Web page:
In the wake of a warm conservative reception for a web video trashing the president for “spiking the football” on the anniversary of Osama Bin Laden’s death, the conservative group Veterans for a Strong America plans to gather Navy SEALs and Special Forces operators to criticize the White House during the 2012 campaign.
“We’re looking to [put together] a coalition, to field SEALs and operators that want to come out publicly,” executive director of Veterans for a Strong America, Joel Arends, tells BuzzFeed. “I’ve had a lot of discussions with former SEALs and current SEALs. I’ve been talking to operators in the community. There is palatable discontent.”
Arends, a 35-year old Iraq war veteran who has spent the last six years in conservative activist circles, started the group last fall during the Republican primaries.
The group has already done events with former Republican presidential contenders Rick Perry, Newt Gingrich and Michelle Bachmann. “The Romney campaign didn’t return our calls,” says Arends, adding, “we’d be more than willing to sit down [with the governor.]”
Previously, Arends worked as a field director for Americans for Prosperity and Veterans for Freedom, two other conservative political organizations.
The video, which took about ten days to produce, went viral. The ad has had more than 250,000 views on YouTube and he’s received some 4,000 emails. Arends was featured on Fox News channel Thursday morning.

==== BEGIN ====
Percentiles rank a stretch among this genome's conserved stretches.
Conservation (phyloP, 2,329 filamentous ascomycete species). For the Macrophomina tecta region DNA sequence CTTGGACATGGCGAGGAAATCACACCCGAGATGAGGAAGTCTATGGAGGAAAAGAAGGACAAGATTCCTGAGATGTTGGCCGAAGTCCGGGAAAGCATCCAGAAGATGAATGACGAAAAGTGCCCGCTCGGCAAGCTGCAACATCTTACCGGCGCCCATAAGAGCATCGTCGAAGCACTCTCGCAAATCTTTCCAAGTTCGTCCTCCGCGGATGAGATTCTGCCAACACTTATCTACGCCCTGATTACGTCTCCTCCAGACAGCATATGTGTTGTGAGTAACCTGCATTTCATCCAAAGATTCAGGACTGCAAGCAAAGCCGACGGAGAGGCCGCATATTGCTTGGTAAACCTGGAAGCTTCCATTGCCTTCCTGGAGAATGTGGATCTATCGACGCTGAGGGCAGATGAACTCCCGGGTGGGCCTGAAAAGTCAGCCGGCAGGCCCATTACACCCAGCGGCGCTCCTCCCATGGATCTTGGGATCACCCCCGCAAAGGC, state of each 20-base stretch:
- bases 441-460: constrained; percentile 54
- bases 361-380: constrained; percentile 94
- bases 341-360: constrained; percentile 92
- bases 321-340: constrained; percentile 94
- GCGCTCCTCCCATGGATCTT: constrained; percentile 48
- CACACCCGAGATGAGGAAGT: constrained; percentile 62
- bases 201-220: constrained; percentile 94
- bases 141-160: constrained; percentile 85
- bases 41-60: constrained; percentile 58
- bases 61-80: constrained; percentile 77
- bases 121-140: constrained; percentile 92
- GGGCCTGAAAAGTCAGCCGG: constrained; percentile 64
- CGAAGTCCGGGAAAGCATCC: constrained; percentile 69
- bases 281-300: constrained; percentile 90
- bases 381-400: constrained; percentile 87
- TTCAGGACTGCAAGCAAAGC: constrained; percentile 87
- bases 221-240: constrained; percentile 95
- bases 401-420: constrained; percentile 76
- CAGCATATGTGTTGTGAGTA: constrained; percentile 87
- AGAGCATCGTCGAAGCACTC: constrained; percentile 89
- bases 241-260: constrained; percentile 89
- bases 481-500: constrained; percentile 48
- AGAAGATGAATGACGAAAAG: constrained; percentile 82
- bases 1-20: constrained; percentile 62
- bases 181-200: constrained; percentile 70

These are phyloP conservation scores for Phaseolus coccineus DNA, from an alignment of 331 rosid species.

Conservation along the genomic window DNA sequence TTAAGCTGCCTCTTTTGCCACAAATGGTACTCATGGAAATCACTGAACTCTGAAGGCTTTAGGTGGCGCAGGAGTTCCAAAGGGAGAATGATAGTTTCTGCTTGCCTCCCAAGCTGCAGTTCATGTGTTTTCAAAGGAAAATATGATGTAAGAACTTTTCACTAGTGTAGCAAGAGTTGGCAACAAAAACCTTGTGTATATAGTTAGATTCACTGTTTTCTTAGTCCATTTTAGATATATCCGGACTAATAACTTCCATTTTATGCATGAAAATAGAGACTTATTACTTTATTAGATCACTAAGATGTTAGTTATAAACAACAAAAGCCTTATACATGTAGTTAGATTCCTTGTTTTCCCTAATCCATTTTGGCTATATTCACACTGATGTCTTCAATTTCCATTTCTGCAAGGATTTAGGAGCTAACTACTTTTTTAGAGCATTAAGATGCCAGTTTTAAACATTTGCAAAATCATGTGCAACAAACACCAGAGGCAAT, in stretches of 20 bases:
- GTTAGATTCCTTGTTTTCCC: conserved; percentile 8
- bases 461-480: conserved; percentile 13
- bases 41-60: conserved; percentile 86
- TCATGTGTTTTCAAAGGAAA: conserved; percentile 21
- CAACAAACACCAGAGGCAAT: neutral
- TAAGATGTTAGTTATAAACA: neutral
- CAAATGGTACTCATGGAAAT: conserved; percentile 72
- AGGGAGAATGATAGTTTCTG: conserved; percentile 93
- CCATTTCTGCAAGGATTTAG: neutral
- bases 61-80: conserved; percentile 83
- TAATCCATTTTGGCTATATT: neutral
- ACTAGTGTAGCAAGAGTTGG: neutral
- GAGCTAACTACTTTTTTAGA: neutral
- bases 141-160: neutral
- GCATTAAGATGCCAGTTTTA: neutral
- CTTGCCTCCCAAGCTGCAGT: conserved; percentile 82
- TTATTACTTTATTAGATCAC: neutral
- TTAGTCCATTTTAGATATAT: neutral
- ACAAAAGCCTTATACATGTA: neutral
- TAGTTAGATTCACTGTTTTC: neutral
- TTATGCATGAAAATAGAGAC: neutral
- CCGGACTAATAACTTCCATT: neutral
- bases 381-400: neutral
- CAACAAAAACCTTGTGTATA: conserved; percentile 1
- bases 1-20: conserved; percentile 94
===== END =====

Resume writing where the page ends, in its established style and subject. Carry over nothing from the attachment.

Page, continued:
Karl Rove also tweeted his support of the ad.
Arends says the group is now looking at airing the advertisement on television in geographic areas with military communities. “Right now we’re going through the process analyzing where we think it would play best,” he says.
“They’re going to have the money” to air the spot, another Republican source told BuzzFeed.
Arends denies he’s trying to “swift boat” Obama, however, a phrase coined in the conservative attacks on the details of John Kerry’s service in Vietnam. “I’m not adverse to that term,” he says. “But we’re not going to run a swift boat campaign against him. We’re going to talk about the issues.”
Arends declined to disclose the source of funding for his group, saying he prefers to keep the donors “anonymity,” and that he’s under no legal obligation to do so.